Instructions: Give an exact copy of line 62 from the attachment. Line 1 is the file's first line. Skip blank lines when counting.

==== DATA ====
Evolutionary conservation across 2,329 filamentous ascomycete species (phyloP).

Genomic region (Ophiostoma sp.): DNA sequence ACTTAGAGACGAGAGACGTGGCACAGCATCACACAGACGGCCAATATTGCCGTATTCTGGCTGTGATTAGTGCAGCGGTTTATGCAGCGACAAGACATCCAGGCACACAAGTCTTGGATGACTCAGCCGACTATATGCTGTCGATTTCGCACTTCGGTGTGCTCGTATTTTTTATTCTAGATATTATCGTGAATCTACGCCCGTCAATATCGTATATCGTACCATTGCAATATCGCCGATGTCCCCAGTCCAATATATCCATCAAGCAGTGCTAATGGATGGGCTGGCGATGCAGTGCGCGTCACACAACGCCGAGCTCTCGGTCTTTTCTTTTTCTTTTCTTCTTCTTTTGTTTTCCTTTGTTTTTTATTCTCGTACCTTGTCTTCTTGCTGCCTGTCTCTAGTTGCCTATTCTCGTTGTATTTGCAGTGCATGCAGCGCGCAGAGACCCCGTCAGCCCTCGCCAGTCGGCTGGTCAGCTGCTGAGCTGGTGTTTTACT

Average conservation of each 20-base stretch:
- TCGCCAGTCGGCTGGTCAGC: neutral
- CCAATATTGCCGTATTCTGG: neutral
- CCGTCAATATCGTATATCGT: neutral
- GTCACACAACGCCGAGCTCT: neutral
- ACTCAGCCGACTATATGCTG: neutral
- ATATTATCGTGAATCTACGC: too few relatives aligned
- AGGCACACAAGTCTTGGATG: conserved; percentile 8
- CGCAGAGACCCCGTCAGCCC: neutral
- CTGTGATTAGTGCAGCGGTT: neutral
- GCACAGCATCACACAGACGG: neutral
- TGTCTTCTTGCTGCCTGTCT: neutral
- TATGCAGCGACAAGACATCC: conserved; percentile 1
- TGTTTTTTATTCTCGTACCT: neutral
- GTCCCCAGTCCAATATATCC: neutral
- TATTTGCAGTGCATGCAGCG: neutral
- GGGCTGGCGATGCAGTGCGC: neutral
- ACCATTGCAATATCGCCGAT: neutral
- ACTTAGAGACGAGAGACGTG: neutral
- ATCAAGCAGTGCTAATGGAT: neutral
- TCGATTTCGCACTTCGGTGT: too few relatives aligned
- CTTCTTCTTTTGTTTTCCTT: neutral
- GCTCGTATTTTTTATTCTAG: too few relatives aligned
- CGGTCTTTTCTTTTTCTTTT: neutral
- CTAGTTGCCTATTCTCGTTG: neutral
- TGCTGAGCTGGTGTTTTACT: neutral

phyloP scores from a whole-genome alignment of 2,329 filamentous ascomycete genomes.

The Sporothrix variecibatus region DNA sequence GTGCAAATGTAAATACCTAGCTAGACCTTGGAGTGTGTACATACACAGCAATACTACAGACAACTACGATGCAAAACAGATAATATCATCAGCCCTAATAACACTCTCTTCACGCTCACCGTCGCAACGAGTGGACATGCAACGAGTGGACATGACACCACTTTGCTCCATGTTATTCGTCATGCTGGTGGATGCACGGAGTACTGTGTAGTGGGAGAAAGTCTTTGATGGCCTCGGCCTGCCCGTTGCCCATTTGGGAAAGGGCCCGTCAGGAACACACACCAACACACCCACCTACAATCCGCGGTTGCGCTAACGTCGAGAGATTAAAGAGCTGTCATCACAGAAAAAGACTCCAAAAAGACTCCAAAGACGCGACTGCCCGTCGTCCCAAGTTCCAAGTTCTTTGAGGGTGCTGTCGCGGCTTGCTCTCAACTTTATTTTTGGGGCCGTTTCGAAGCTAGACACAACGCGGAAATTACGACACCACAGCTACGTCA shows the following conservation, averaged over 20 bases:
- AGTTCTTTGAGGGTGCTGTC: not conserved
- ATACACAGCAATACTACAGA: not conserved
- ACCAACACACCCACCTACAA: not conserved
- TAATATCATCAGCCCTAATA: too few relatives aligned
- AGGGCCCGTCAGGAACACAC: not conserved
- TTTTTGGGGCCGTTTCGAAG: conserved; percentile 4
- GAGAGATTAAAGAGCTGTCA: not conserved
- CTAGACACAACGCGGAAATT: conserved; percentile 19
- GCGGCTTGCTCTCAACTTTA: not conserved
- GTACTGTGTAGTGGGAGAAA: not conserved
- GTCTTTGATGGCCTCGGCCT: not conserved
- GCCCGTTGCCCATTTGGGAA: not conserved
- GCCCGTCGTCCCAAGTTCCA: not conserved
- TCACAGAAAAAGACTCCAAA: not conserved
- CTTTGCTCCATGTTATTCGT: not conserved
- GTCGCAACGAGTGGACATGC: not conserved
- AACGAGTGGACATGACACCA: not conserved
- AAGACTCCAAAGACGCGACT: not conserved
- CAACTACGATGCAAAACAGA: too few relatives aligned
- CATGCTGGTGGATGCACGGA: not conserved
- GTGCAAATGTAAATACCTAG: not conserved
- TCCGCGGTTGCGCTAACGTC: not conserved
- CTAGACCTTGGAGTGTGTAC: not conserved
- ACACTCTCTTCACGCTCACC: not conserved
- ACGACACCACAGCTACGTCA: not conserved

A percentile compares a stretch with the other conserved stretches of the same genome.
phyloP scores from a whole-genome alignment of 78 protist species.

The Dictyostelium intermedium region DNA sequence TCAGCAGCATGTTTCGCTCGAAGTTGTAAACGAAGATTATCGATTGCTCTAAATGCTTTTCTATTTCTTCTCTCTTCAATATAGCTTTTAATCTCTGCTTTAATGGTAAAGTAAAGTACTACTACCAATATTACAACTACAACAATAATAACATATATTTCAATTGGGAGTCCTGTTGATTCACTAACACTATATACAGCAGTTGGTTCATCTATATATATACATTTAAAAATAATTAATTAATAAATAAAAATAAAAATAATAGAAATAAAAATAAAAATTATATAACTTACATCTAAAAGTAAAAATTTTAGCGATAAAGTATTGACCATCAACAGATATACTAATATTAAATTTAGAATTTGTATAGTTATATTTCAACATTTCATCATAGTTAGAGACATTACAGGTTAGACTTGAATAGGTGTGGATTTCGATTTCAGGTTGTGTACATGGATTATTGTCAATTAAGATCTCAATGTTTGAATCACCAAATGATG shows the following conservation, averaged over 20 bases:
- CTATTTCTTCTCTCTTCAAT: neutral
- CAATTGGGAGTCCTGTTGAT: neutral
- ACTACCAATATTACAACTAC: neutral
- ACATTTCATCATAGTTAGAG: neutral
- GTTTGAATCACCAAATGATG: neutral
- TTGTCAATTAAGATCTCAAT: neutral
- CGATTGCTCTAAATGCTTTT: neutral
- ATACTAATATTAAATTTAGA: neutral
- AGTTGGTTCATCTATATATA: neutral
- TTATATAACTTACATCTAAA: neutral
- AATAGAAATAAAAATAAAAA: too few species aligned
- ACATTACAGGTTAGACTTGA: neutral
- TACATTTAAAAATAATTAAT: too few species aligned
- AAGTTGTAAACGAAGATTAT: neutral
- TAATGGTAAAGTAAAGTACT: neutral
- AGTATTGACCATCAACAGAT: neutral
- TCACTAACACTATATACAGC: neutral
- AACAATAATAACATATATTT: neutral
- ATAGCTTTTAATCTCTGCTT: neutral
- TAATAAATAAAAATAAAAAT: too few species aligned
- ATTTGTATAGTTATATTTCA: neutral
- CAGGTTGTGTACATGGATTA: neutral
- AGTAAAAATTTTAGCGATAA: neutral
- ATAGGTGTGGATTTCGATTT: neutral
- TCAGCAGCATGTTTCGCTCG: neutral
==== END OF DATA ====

- ACATTTCATCATAGTTAGAG: neutral